Editor’s Note: Amy Skinner is a regular guest columnist and has been a horse gal since age six. She will present an arena demonstration with fellow trainer and rider, Katrin Silva, at the Best Horse Practices Summit.
She rides and teaches dressage and Western. Skinner has studied at the Royal Andalusian School of Equestrian Art in Spain, with Buck Brannaman, Leslie Desmond, Brent Graef, and many others.
Amy Skinner writes:
Every clinician I’ve ridden with and every teacher I’ve taken lessons from touts the mantra: It takes the time it takes.
Then why are our time constraints and demands still the horse’s biggest enemies?
Years ago, it was generally accepted that training horses was a time-consuming event. Ray Hunt said, “As time goes on, all the little things will fall into line. We should be adjusting to fit the horse…You can’t make it happen and you can’t put a time limit on it…Sometimes the slower you go, the faster you learn.”
Now, too often there is a cheap, fast-food mentality to training horses. Trainers say essentially, you bring me a horse and I’ll produce a product, rather than I’ll take time to develop an athlete.
Horsemanship should be fine cuisine, the kind that takes time to create before it’s served.
As a rider and trainer, I’m often presented with the dilemma of a client wanting a horse started or fixed (sometimes both) in 30 days. It’s a common time frame for such a thing, but I wonder if it’s really fair to the horse or the person to put a time limit on such an important and delicate event as the beginning or restart of a horse’s riding life?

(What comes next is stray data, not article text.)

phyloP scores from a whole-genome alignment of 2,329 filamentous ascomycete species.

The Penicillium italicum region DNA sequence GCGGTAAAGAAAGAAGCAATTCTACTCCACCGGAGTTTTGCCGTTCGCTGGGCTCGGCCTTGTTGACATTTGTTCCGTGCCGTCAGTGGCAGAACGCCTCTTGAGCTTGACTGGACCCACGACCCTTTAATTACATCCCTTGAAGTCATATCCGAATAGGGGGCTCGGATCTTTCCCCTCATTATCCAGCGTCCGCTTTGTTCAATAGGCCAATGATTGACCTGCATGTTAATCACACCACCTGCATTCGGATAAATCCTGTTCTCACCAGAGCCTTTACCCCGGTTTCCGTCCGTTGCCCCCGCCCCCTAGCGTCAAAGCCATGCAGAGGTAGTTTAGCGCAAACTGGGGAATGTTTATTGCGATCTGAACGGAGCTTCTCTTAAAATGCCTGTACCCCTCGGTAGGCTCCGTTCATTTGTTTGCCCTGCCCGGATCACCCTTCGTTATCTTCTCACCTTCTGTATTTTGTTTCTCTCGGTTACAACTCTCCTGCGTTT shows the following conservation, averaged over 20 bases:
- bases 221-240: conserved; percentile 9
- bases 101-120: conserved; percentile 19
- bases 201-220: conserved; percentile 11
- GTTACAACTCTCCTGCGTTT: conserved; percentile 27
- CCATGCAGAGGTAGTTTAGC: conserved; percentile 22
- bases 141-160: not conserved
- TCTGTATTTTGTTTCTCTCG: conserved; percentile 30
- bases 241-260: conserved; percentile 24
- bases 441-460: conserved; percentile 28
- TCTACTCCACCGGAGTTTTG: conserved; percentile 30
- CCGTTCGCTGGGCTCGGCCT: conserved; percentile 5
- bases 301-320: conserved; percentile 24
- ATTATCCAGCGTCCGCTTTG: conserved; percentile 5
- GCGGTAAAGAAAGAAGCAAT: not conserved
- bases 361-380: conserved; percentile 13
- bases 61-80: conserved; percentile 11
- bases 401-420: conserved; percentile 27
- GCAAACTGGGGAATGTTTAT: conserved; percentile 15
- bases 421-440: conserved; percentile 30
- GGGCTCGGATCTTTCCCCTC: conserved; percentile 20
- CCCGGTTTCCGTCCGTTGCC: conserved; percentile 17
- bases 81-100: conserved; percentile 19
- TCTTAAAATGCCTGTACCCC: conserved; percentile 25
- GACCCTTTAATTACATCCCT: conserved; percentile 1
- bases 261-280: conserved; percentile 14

Years ago I had a filly. I handled her gently from the day she was born. She never had any formal training until she was two, I just handled her routinely in a way that worked for both of us as needed. She was never scared and everything seemed to flow smoothly.
At two, I saddled her for the first time. It was uneventful because she was used to all kinds of feelings on her body and around her.
At three, I rode her a time or two, which was also uneventful because she knew me, trusted me, and wasn’t afraid.
At four, I began riding her seriously and it was as if I had stepped onto an already-broke horse. Of course, she wasn’t educated yet. But she was willing and relaxed. By her second ride, we were down the trail and moving cows.
This filly’s education was quite relaxed compared to the 30-day colt starts I’ve been asked to do.
Taking your time in this way increases their ability to relax, learn, and retain information.
After a year off, I returned my attention to the filly and she was not too far behind where I’d left her. Often horses that are pushed through a fast fix end up exploding for “no apparent reason” or suddenly backsliding dramatically. Some of the horses I’ve seen go through training programs could one day be ridden, but the next barely touched.
Dr. Steve Peters and Maddy Butcher talked about this in a piece on the neurological low road and high roads of horse work:
Danger is a normal part of life, but after trauma, the world is experienced with a different nervous system…Every encounter or event may be contaminated by the past.
In neuro-anatomy terms:
The amygdala is the brain’s smoke detector. It identifies whether or not incoming input is relevant to our survival. It does so quickly and automatically, with help of feedback from the hippocampus, a nearby structure that relates the new input to past experiences.